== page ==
Put the beans in a big pot with the water, and other ingredients. Bring to a boil, then reduce to a simmer. Cook partially-covered for about 1 hour, or up to 2 hours, until the beans are tender. Add salt to taste during the last 30 minutes of cooking. If using a ham bone, as I did, pull any bits of meat off the bone and add them to the beans. The beans will turn a darker shade as they’re cooked, as mine did. Serve warm, drained of most of their liquid (which makes a nice base for soup), alongside braised or roasted meats, or poultry.

WINTER VEGETABLE CHOWDER (from 366 Simply Delicious Dairy Free Recipes by Robin Robertson) Serves 6.
1 tsp. canola oil
½ cup onion, chopped
½ cup celery, chopped
1 medium carrot, chopped
½ cup turnip, chopped
1 sweet potato, peeled and chopped (optional)
1 cup winter squash, peeled and chopped
½ cup sweet red pepper, chopped
1 tsp. garlic, minced
3 cups vegetable stock or water
½ tsp. minced fresh thyme, or 2 Tbsp. parsley, chopped
2 cups kale (arugula, turnip greens, cabbage)
1 cup unsweetened soymilk
Salt and pepper to taste
Heat the oil in a large saucepan over medium heat and cook onions, celery, turnip, and carrot for 5 minutes. Add sweet potato, squash, bell pepper, garlic, stock or water, and herbs. Reduce heat and simmer for 20 minutes or until vegetables are tender. Boil greens in lightly salted water for 3 to 5 minutes. Drain and set aside. Purée soup in a blender (or use a stick blender in saucepan) until smooth. Return to saucepan. Stir in the soymilk, cooked greens, and salt and pepper to taste. Slowly heat the soup, being very careful not to boil. Serve.

MARTHA STEWART’S PUMPKIN SOUP IN A PUMPKIN (from www.recipezaar.com) Serves 6.
6 cups chicken stock
2-3 cups pared pumpkin, cut into 1/2-inch cubes
1 cup thinly sliced onion
1 clove garlic, minced
1 1/2 teaspoons kosher salt
1 teaspoon fresh sage
5 peppercorns
1 medium pie pumpkin
1/2 cup heavy cream, warmed
1 teaspoon chopped fresh, parsley
In a covered saucepan, heat the stock, cubed pumpkin, onion, garlic, salt, thyme, and peppercorns to boiling; reduce heat and simmer, uncovered, 20 minutes. Remove 1/2 cup of the pumpkin with a slotted spoon; reserve. Simmer remaining pumpkin mixture, uncovered, 20 minutes longer; transfer to a large bowl. Preheat oven to 350F degrees. Cut the top off the sugar pumpkin and remove the seeds. Place the pumpkin on a baking sheet and bake for 20 minutes; set aside in a warm spot. Puree 2 cups of the pumpkin mixture in a blender or food processor; return pureed mixture to the pot. Repeat with remaining pumpkin mixture. Heat pureed mixture to boiling; reduce heat; simmer, uncovered, for 10 minutes. Stir warm cream and reserved pumpkin into soup. Place the warmed sugar pumpkin on a platter; ladle the soup in and garnish with parsley. Serve hot.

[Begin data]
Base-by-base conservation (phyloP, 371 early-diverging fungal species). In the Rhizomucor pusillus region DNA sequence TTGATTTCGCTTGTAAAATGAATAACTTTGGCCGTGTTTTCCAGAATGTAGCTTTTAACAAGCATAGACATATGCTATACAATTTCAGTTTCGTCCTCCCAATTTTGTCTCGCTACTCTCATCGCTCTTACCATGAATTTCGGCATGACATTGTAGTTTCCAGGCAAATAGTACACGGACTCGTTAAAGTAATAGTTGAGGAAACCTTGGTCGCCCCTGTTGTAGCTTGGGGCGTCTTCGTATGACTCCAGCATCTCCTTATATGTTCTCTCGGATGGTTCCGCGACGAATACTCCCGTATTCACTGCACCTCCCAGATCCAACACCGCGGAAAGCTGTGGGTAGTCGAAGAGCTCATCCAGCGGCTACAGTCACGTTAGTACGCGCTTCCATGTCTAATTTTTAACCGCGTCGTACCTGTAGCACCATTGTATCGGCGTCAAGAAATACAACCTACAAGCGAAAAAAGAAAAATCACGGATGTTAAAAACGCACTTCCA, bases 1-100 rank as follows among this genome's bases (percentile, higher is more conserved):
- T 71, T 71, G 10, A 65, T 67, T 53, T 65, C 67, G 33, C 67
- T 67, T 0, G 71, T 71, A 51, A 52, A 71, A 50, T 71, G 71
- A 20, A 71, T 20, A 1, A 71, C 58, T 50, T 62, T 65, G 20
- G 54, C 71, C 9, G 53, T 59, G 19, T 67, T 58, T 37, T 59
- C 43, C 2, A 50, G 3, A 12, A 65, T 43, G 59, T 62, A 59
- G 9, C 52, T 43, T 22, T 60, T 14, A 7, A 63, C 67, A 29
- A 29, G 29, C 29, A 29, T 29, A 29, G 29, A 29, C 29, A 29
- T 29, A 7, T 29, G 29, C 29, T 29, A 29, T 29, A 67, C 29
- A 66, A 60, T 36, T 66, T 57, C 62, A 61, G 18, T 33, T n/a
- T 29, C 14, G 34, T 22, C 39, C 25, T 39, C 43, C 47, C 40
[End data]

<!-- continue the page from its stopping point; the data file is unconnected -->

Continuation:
DAIKON IN PLUM SAUCE (from Farmer John’s Cookbook: The Real Dirt On Vegetables by John Peterson) Serves 3 to 4.
3 tablespoons soy sauce
2 tablespoons rice vinegar
1 teaspoon cornstarch
2 tablespoons plum sauce
1 tablespoon minced scallion (or onion)
3 tablespoons peanut oil
1 daikon radish, peeled, cut into matchstick-sized strips (could add watermelon radish as well)
2 tablespoons water
Combine the soy sauce, vinegar, and cornstarch in a small bowl; stir until cornstarch dissolves. Stir in the plum sauce and scallions. Heat the oil in a wok or large skillet over high heat. Swirl the oil around the wok so that it covers the cooking area, then add the daikon; cook, stirring constantly, for 30 seconds. Add the water; cover. Cook until the daikon is tender, 1 to 2 minutes. Add the soy sauce mixture and continue cooking, stirring vigorously, until the sauce has thickened, 2 to 3 minutes.

1 head cabbage, shredded
1/4 cup vinegar
1-cup onion, chopped
2 cups water
1 apple, chopped
3 Tbsp. sugar
Salt the shredded cabbage and let sit for a half hour. Add remaining ingredients and simmer covered for one hour until cabbage is tender. Serve.

2 large shallots or 1 small onion
6 cloves garlic
4 T. chopped, fresh sage
1 oz. lemon juice
3 oz. red wine vinegar
3 oz. maple syrup
1 sprig rosemary
salt and pepper to taste
Blend all ingredients together. Drizzle in 2 cups of oil and +/- 3 oz. of water to adjust consistency.

**Additional note: You can always interchange the greens to whatever is on hand. Also, you can interchange water for fruit juice. Also, pitted dates add sweetness.

2 apples or pears
5 leaves of kale
1 cup frozen strawberries
1/2 bunch of parsley
2 cups water
Blend well. Makes about 1 quart.

COOL & CRUNCHY RADISH AND TURNIP SALAD (from “Eggs on Sunday”) Serves 2.
8-12 small radishes, thinly sliced
3 small salad turnips, thinly sliced
1/4 teaspoon toasted sesame oil
1/2 teaspoon rice vinegar
juice of half a lime
1 tablespoon chopped parsley
coarse kosher or sea salt, to taste
Combine all ingredients in a bowl, and stir gently, but thoroughly to combine and coat all the slices. Taste and season with salt (you’ll need salt — start with a little pinch and gradually add it until the flavors “pop” as much as you like.)